Produced between 1956 and 1964, the series enlisted some really big Hollywood names. Frank Capra, director of Christmas staple It’s a Wonderful Life, helmed the first four films. The series featured exposition by “Dr. Research,” played by Dr. Frank Baxter, an English professor. His sidekick was usually referred to as “Mr. Fiction Writer” and first played by Eddie Albert of Green Acres fame. A list of voice actors and animators for the series reads like a who’s who of the golden age of animation: Daws Butler, Hans Conried, Sterling Halloway, Chuck Jones, Maurice Noble, Bob McKimson, Friz Freleng, and queen and king themselves, June Foray and Mel Blanc. Later films were produced by Warner Brothers and Walt Disney Studios, with Disney starring in the final film. The combined star power really helped propel the films and help Bell Labs deliver their message.
You’ve heard of Bell Labs, but likely you can’t go far beyond naming the most well-known of discoveries from the Lab: the invention of the transistor. It’s a remarkable accomplishment of technological research, the electronic switch on which all of our modern digital society has been built. But the Bell Labs story goes so far beyond that singular discovery. In fact, the development of the transistor is a microcosm of the Labs themselves.
The pursuit of pure science laid the foundation for great discovery. Yes, the transistor was conceived, prototyped, proven, and then reliably manufactured at the Labs. But the framework that made this possible was the material researchers and prototyping ninjas who bridged the gap between the theory and the physical. The technology was built on what is now a common material; semiconducting substances which would not have been possible without the Labs refinement of the process for developing perfectly pure substances reliably doped to produce the n-type and p-type substances that made diode and transistor possible.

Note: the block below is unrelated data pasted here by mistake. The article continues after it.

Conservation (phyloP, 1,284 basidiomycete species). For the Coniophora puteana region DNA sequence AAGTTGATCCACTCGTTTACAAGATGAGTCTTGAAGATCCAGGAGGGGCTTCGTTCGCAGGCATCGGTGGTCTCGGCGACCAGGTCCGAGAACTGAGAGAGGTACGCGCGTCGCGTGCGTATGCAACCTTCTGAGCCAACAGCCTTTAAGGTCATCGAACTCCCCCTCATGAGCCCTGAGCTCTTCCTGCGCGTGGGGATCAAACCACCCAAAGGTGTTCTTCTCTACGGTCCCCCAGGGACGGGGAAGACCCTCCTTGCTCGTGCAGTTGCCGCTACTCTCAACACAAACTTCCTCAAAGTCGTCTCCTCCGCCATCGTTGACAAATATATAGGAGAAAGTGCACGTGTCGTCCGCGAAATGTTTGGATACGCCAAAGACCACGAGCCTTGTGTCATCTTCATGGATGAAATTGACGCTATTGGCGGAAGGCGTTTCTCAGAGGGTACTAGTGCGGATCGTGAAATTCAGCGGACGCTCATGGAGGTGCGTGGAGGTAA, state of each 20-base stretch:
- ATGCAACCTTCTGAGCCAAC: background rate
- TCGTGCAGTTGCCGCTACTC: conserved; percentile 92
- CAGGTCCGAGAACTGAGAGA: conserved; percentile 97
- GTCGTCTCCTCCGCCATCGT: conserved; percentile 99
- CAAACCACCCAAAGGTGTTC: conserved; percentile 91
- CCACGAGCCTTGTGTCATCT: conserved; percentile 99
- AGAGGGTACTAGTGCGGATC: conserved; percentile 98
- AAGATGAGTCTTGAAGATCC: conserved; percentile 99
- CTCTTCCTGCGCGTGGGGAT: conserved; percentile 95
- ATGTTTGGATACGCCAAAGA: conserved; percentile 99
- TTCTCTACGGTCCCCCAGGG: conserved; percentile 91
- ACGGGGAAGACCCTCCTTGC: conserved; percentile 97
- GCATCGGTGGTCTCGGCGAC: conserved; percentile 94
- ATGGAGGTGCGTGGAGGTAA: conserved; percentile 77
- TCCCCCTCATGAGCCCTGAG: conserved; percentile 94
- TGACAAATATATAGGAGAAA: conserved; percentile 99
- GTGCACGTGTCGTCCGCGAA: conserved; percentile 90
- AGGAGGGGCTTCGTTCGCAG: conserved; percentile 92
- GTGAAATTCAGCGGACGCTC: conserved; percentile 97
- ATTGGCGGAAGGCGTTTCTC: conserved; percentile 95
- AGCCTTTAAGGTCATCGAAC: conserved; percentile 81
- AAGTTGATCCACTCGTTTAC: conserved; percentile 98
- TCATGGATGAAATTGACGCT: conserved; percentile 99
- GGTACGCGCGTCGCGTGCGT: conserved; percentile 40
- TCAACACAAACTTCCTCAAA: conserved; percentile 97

If we cast our minds back to the early years of the transistor, the year that is always quoted is 1947, during which a Bell Labs team developed the first practical germanium point-contact transistor. They would go on to be granted the Nobel Prize for their work in 1956, but the universal adoption of their invention was not an instantaneous process. Instead there would be a gradual change from vacuum to solid state that would span the 1950s and the 1960s, and even in the 1970s you might still have found mainstream devices on sale containing vacuum tubes.
To speed up this process, Bell Labs made every effort to publicize their invention. Thus we come to our subject today, their 1953 publicity film The Transistor, in which the electronics industry of the era is described and how each part of it might revolutionize by the transistor is laid out.
We start with a look at a selection of electronic components, among which are a few transistors. The point contact device is already described as superceded by the junction transistor, but as well as those two we are shown a phototransistor and a junction tetrode, a now-obsolete design that had two base connections.